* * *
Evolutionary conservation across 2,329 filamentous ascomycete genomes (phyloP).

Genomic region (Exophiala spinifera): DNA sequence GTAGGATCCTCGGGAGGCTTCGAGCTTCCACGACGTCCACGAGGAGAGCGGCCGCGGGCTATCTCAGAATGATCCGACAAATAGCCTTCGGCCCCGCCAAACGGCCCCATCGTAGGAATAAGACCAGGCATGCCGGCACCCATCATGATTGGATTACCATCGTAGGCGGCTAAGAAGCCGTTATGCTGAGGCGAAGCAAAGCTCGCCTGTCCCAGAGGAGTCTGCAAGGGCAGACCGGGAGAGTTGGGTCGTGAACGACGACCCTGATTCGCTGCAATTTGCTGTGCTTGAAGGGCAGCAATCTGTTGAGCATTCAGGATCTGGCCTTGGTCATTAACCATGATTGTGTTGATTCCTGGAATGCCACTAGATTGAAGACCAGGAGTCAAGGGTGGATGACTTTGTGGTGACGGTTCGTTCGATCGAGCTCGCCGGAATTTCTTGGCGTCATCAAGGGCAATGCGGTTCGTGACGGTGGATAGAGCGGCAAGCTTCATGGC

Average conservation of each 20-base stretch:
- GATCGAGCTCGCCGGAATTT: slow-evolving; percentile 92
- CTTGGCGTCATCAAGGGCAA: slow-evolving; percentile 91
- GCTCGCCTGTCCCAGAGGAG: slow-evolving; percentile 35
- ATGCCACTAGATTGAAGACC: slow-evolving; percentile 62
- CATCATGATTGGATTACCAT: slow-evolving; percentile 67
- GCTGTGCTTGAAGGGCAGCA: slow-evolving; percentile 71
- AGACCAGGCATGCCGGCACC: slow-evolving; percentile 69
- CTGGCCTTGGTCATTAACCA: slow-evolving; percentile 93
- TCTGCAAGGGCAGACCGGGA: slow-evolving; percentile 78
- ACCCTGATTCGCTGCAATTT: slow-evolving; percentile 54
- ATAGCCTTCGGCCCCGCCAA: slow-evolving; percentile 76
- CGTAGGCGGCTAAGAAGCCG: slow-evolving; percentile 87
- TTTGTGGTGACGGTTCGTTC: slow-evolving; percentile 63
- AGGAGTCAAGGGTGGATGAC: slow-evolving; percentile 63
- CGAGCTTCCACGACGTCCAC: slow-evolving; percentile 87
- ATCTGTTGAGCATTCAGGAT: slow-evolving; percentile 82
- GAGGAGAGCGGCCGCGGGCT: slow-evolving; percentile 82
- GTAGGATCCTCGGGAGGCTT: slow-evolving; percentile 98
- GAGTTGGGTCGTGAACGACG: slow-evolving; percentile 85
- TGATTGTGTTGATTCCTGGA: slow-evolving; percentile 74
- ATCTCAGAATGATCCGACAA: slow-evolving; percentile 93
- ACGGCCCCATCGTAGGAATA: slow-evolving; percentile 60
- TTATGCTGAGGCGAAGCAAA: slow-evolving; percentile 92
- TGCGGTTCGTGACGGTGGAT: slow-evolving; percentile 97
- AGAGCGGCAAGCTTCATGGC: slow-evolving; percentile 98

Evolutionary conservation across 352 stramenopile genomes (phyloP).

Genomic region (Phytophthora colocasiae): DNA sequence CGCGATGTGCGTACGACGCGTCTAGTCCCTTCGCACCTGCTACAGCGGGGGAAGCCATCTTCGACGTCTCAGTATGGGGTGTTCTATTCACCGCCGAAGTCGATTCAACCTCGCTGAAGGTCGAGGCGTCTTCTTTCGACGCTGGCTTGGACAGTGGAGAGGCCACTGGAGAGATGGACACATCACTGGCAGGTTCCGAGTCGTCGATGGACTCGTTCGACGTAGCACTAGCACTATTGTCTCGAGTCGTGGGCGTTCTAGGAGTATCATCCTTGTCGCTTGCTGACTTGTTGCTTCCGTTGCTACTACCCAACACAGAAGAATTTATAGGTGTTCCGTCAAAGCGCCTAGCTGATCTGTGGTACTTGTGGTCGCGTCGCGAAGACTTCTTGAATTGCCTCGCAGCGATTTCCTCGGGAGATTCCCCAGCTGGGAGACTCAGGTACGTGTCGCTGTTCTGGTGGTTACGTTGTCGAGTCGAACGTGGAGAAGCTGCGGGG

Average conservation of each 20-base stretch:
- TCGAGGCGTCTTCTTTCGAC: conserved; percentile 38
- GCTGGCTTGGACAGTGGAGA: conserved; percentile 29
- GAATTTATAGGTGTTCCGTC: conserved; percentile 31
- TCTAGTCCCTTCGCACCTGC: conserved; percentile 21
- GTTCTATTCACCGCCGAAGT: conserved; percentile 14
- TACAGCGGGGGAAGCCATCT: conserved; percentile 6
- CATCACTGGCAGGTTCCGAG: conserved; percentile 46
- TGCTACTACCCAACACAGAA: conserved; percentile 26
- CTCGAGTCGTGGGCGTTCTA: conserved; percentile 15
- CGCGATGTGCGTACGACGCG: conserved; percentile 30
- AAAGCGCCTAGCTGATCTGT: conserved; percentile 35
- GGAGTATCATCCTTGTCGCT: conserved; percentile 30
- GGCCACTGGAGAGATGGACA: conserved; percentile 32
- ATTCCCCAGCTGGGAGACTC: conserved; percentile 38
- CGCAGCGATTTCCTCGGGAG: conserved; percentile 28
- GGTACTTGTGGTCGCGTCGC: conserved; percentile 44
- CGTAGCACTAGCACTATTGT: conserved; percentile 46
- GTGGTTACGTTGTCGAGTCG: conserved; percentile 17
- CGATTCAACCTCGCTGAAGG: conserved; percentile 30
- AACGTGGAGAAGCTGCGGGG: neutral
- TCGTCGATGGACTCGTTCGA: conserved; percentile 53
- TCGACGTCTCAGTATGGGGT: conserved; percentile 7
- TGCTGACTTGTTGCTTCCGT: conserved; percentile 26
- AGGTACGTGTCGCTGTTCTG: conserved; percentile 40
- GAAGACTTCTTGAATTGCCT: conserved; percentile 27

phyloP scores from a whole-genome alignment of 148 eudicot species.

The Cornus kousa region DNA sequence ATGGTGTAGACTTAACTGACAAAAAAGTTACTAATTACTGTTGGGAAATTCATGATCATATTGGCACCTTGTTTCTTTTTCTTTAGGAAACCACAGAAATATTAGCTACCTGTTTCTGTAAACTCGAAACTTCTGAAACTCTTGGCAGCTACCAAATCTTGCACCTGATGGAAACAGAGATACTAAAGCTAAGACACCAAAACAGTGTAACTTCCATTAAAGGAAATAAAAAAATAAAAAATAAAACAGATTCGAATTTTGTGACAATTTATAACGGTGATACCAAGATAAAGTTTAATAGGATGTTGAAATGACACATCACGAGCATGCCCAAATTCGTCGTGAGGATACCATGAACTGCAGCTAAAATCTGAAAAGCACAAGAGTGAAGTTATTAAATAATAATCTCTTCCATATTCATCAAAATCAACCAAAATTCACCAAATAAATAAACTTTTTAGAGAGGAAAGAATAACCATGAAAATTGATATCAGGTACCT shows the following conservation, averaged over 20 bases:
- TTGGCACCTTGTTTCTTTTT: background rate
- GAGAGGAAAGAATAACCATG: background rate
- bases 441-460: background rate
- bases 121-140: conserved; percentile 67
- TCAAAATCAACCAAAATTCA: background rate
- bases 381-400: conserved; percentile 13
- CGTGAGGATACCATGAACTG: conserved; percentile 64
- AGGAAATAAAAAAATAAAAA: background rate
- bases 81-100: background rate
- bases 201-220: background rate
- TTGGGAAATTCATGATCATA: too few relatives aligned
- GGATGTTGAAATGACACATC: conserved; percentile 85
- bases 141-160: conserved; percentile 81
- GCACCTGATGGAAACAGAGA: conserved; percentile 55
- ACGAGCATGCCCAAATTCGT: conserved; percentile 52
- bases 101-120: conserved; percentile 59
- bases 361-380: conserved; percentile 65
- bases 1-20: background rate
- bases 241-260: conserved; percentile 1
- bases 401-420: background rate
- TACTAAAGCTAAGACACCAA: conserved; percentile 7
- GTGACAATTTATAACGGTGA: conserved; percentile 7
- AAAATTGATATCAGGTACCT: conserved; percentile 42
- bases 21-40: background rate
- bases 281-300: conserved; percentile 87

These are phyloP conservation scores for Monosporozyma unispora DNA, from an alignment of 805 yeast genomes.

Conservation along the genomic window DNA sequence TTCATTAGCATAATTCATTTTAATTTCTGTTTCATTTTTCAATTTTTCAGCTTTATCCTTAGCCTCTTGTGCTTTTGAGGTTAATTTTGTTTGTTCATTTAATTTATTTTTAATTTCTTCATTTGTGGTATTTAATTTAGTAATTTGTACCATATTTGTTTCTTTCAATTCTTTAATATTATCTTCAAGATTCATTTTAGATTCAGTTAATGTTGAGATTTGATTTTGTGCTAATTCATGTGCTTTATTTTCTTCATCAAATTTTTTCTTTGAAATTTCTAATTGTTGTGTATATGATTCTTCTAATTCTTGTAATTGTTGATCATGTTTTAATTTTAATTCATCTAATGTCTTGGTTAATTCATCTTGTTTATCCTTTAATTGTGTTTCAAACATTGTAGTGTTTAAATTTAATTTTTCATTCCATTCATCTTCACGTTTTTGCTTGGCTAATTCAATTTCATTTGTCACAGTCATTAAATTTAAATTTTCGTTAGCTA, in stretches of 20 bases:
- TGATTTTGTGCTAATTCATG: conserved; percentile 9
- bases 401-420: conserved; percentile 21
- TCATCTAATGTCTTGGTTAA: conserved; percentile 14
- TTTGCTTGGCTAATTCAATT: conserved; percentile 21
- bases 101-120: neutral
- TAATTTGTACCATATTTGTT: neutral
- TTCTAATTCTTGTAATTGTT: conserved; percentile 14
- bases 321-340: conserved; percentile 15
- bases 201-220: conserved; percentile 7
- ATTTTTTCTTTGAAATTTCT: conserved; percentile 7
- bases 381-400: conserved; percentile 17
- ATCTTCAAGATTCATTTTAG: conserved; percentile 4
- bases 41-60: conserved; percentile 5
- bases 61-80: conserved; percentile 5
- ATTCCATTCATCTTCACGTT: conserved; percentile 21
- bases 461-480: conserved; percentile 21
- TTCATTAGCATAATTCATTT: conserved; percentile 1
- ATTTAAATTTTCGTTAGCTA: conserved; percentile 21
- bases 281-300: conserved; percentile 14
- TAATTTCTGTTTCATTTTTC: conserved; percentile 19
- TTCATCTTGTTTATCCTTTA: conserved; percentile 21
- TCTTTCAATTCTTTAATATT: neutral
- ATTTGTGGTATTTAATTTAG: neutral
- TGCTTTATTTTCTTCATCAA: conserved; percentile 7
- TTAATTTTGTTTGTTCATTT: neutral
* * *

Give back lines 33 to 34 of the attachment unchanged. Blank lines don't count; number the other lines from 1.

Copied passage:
- GCTGGCTTGGACAGTGGAGA: conserved; percentile 29
- GAATTTATAGGTGTTCCGTC: conserved; percentile 31